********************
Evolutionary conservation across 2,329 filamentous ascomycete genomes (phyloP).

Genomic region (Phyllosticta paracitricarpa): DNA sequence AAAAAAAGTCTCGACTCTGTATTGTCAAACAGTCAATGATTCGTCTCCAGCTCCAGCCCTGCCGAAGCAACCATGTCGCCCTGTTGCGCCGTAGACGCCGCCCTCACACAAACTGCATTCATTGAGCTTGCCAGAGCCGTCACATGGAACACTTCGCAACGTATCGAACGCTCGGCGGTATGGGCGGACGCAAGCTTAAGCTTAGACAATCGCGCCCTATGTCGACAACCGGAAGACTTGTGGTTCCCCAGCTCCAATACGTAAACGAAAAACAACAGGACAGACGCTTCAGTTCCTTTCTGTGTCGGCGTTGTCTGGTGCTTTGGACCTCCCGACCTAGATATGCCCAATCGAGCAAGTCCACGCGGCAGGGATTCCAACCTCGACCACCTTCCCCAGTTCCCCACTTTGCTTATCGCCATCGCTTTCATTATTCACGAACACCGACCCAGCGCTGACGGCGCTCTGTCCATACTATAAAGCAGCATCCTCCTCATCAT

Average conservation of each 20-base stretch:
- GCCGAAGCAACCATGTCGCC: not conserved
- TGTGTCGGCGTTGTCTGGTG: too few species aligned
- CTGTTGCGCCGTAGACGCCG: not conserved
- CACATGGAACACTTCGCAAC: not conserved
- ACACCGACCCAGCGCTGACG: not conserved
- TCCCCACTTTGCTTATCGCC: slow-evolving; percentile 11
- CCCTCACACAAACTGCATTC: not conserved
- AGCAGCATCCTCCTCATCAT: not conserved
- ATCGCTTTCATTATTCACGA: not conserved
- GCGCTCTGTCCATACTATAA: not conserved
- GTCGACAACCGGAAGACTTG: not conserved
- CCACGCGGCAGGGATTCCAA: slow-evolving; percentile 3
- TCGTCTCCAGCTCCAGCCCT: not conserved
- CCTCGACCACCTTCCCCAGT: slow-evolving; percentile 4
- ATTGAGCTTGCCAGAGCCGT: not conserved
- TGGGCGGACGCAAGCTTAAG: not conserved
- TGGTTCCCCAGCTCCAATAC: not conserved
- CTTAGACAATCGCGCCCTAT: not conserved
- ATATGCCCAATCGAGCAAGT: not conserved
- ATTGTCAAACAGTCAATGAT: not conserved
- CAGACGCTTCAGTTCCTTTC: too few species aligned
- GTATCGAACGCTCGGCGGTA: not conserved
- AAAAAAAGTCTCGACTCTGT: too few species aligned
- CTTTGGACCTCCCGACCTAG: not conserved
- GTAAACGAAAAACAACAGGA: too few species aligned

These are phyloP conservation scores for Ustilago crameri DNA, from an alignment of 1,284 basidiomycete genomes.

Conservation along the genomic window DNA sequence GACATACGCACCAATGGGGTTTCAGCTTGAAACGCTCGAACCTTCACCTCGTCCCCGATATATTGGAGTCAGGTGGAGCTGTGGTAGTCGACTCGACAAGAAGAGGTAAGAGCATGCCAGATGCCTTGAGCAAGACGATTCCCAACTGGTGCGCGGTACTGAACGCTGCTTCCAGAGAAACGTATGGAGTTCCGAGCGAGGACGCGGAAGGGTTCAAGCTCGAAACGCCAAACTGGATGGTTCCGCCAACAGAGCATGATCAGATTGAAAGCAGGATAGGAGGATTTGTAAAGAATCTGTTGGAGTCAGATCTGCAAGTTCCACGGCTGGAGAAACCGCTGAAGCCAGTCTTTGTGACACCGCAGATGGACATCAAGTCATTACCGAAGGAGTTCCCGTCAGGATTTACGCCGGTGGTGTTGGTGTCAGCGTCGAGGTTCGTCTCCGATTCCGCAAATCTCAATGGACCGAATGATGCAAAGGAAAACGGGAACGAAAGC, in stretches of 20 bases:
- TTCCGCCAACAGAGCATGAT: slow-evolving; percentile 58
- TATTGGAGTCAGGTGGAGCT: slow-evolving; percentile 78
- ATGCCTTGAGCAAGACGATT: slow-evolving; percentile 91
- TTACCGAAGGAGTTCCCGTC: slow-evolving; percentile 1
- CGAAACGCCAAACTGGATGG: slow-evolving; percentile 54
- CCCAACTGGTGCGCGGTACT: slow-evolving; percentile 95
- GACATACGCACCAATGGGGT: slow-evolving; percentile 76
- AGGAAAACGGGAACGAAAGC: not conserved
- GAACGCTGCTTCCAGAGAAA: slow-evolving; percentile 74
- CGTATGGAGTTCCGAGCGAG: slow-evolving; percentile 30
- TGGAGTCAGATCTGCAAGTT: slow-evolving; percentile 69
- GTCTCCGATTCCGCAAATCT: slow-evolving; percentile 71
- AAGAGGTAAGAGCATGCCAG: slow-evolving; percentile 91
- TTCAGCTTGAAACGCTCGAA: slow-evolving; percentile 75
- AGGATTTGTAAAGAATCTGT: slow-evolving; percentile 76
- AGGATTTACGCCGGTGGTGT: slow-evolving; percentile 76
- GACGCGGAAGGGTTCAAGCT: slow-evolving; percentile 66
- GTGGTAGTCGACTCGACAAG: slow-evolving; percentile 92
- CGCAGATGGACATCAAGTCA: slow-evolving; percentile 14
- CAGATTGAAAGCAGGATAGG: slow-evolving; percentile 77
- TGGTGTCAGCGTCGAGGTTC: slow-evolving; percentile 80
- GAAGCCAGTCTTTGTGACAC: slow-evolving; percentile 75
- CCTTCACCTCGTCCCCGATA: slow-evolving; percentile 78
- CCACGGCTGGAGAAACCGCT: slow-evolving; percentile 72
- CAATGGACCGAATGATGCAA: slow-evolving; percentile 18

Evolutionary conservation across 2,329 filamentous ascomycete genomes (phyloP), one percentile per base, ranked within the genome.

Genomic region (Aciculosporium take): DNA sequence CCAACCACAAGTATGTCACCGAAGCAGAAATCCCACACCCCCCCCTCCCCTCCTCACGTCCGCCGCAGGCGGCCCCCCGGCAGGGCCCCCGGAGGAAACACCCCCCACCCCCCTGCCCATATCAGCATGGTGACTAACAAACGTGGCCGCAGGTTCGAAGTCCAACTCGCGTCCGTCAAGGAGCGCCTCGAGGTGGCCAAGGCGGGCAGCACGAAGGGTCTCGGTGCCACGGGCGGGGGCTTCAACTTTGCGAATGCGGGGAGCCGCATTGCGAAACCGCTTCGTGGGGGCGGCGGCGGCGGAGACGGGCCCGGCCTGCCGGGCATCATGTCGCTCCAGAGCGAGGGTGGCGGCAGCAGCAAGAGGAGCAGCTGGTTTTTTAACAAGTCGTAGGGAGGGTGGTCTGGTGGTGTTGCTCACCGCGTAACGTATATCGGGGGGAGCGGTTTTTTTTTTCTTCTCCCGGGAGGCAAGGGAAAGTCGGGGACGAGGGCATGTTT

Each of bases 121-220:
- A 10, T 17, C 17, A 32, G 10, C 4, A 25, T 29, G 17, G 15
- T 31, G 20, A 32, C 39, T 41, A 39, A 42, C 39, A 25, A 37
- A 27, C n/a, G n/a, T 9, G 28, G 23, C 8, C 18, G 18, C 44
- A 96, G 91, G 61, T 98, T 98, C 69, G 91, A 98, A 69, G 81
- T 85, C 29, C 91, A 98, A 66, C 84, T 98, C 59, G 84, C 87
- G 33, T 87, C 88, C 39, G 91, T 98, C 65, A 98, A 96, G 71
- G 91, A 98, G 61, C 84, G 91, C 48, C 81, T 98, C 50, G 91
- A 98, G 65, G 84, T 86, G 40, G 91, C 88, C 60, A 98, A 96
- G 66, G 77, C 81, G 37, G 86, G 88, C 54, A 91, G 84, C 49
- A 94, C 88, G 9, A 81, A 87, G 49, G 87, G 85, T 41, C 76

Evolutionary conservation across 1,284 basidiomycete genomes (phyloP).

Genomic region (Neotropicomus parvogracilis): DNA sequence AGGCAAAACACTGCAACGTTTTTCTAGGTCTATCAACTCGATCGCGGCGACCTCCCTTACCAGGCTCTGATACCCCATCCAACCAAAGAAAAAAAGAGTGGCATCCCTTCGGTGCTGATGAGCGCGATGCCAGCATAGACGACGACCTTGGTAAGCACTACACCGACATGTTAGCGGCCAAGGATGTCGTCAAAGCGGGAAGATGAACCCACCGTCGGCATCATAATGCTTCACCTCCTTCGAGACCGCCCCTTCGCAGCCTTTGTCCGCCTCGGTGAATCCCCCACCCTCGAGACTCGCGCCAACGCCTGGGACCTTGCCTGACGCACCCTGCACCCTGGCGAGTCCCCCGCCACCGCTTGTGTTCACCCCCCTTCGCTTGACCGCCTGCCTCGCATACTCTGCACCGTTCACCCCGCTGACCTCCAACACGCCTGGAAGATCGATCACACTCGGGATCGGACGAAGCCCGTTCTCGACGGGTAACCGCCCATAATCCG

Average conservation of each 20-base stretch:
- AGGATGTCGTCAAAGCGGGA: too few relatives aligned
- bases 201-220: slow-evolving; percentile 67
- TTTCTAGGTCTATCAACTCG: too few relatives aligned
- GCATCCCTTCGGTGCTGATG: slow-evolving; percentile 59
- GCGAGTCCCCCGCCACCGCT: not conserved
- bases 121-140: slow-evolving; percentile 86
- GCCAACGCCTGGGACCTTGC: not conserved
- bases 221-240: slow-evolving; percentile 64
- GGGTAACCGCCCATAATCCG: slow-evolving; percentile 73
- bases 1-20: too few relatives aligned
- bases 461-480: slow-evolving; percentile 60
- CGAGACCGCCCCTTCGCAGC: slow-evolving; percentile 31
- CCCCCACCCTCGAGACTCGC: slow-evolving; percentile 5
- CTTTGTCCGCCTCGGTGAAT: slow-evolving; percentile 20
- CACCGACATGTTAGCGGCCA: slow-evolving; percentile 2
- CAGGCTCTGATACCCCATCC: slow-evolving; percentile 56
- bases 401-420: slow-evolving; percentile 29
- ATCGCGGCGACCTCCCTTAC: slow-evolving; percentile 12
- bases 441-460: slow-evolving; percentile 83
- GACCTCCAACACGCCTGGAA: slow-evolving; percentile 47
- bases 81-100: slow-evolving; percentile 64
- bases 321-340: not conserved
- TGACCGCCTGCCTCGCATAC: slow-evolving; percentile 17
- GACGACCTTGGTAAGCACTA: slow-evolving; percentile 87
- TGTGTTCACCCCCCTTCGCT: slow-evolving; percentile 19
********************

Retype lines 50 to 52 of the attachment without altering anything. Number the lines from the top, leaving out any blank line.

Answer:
- CAGATTGAAAGCAGGATAGG: slow-evolving; percentile 77
- TGGTGTCAGCGTCGAGGTTC: slow-evolving; percentile 80
- GAAGCCAGTCTTTGTGACAC: slow-evolving; percentile 75